There’s nothing wrong with having a laugh from time to time, even if the nature of your work is serious. This book compiles humorous stories from the field that will put a smile on your face. You’re a healthcare professional, but we believe laughter is one of the best medicines. This book will help you take a mental break from the intensity of your day.  

“Your First Year As a Nurse: Making the Transition from Total Novice to Successful Professional”

Calling anyone new to the nursing profession who wants some textual support. As you start your first nursing job, it may take time for you to find a mentor at the hospital. Let this book act as a guide for you as a new nurse. It can help you ace your daily interactions with colleagues and patients. Plus, it takes on topics like stress management and helps you plan your career growth.  

“Nurse’s Pocket Guide: Diagnoses, Prioritized Interventions, and Rationales”

With all you have to carry around on a shift, a pocket-sized guide sounds pretty good, right? This book focuses on helping nurses make accurate diagnoses and create care plans. Remember that no one expects you to memorize every fact, figure, and term, and reference books for nurses and students exist to refresh your mind and bolster your knowledge. So turn to this study guide for immediately needed information.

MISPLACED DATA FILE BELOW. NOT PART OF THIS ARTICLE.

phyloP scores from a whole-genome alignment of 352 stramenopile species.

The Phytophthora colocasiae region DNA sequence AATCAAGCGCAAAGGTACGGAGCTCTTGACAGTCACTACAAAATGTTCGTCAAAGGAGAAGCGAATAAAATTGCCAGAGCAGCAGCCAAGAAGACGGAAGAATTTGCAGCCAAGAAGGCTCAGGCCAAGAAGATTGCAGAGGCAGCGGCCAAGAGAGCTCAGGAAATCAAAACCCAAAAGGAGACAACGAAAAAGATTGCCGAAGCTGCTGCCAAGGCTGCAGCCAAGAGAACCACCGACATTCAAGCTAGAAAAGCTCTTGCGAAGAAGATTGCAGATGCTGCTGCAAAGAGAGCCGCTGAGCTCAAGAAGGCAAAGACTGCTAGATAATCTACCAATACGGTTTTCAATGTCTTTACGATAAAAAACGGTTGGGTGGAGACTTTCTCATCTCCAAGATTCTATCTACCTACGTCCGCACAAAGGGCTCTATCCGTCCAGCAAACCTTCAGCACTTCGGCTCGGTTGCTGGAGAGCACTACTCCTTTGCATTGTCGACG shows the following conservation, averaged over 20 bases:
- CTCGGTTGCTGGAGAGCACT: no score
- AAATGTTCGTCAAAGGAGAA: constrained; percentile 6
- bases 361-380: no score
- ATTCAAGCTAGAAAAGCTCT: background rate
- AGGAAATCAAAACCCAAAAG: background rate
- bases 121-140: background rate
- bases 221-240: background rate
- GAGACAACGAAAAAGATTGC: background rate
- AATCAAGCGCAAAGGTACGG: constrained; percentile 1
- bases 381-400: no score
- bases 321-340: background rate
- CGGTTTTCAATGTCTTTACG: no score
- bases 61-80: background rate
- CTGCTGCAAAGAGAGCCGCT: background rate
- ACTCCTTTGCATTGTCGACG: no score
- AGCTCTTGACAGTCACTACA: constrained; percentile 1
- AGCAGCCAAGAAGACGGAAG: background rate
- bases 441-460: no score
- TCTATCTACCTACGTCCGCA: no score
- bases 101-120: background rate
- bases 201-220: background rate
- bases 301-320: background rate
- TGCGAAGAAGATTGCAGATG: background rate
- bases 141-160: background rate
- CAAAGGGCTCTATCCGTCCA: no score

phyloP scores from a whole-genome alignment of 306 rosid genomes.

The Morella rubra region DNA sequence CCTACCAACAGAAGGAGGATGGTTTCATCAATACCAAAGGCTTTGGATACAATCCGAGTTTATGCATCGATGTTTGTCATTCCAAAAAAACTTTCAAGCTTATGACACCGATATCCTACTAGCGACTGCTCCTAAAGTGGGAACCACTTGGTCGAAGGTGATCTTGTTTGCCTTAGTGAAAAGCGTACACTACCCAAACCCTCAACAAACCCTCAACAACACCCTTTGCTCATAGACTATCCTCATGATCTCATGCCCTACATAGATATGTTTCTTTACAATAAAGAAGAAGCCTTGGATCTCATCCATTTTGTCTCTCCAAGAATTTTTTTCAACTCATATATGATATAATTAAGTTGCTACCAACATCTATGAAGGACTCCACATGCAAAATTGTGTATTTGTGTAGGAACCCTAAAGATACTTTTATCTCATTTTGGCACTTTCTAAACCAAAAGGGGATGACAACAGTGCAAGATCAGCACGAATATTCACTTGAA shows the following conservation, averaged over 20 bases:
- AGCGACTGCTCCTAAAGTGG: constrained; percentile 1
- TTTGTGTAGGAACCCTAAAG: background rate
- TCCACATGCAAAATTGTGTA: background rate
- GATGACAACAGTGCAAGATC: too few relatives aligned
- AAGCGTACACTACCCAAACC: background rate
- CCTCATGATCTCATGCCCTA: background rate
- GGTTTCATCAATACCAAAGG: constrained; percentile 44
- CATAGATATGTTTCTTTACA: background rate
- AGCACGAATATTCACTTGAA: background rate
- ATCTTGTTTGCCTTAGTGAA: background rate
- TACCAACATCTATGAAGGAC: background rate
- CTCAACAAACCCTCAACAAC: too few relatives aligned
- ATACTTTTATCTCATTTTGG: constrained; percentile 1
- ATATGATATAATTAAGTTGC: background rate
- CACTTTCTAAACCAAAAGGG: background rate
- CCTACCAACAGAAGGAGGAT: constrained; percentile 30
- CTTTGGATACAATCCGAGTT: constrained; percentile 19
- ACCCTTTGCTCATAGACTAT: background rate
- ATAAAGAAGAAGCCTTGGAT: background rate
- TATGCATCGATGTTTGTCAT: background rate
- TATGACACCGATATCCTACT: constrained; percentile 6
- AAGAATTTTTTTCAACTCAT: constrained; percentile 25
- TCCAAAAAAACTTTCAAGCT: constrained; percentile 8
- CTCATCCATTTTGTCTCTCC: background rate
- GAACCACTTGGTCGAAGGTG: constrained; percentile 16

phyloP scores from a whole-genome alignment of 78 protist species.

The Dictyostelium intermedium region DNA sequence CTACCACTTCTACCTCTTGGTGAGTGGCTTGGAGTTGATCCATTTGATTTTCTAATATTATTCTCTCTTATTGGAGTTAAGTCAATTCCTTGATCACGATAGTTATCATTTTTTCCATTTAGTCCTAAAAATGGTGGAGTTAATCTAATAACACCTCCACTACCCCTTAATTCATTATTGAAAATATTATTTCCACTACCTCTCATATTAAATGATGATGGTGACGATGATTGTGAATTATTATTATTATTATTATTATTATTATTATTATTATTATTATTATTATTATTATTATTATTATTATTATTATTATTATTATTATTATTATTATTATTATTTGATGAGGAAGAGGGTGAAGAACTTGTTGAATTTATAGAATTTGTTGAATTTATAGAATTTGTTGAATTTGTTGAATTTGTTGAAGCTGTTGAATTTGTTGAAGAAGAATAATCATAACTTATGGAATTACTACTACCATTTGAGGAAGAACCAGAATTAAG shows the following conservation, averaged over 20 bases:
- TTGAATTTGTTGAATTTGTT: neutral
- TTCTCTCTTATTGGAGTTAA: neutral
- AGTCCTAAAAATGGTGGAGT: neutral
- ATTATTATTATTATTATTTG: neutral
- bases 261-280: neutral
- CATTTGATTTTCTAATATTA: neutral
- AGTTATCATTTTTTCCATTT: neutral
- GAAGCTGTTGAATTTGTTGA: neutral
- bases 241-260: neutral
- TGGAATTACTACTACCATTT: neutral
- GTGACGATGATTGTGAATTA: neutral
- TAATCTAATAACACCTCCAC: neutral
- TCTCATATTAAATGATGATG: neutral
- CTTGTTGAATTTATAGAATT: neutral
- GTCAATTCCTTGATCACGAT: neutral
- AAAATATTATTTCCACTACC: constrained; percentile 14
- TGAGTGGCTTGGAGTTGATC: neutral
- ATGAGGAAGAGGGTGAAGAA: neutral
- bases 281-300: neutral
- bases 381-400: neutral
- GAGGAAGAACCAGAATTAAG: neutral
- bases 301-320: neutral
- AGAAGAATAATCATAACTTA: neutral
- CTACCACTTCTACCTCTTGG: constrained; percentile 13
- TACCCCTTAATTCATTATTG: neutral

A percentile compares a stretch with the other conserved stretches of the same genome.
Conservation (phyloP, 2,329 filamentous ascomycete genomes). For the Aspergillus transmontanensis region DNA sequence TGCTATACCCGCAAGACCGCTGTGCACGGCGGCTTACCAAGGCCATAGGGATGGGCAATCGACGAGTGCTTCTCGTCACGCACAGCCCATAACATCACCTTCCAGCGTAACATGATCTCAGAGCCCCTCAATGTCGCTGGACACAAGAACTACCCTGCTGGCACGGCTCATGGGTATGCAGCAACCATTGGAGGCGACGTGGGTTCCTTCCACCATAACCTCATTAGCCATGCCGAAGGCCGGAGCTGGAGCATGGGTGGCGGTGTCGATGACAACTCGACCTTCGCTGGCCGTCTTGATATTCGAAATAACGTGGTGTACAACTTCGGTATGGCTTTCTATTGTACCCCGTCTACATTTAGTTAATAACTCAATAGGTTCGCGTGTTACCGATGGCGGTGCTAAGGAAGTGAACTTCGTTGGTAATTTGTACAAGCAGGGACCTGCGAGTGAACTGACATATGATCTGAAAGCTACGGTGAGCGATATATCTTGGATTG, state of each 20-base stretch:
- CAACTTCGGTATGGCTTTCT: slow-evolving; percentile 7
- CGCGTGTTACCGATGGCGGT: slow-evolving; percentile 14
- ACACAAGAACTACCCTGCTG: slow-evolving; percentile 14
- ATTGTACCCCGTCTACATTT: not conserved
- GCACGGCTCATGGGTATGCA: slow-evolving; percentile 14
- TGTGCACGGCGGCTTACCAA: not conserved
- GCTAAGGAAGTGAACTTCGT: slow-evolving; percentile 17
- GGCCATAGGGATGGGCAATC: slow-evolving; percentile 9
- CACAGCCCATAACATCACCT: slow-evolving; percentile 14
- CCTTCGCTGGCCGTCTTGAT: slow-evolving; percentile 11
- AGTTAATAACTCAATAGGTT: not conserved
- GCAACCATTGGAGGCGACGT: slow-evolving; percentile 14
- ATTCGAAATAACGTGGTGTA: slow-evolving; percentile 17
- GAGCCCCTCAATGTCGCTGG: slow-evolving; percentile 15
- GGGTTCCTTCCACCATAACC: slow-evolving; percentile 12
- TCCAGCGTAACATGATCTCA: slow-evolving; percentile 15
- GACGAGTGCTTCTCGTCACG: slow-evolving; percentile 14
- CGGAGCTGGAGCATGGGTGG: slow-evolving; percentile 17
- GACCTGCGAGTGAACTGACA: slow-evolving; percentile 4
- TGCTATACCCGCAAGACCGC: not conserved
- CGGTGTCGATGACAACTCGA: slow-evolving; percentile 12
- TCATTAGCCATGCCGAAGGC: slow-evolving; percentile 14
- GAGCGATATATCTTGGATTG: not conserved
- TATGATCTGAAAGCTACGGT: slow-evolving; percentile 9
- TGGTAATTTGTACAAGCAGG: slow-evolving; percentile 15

The book of your choosing, just for fun 

A point we can’t stress enough is the need for self-care. You can’t take care of others well if you don’t care for your own mental health. As much as we advocate for furthering your knowledge with books on medicine and the nursing career, we also stand for the importance of taking a break, turning off your brain, and reading something that has nothing to do with work. Our last recommendation is something that you like to read. You can check out Oprah’s Book Club, Barack Obama’s recommended reading list, and comprehensive reviews from your favorite news sources, magazines, and book bloggers to find fiction reads that’ll transport you. 


Wrap up

Never underestimate the power of a good book. Whether a practical pharmacology reference guide or true stories of becoming a nurse, all texts have something to teach us—even if that lesson is just how to take a break. Here are a few reasons to get reading: 

  • Gives you cultural context, and exposes you to situations you might not otherwise experience in your life.
  • Keeps your mind active, and improves your memory.
  • Helps reduce stress. 
  • Provides a hands-off, low-impact approach to learning. 
  • Improves attention span. 
  • Builds vocabulary. 
  • Enables you to speak the language of kindness and “put yourself in someone else’s shoes”—an essential skill for nurses.
  • Connects people. 

Perhaps it’s time to pick one of the selections from the list above and start a discussion group with your fellow nurses. No matter where you are on your journey in the nursing profession, there’s an opportunity to keep learning. We’ll do our best to support you with resources like this one and great scrubs.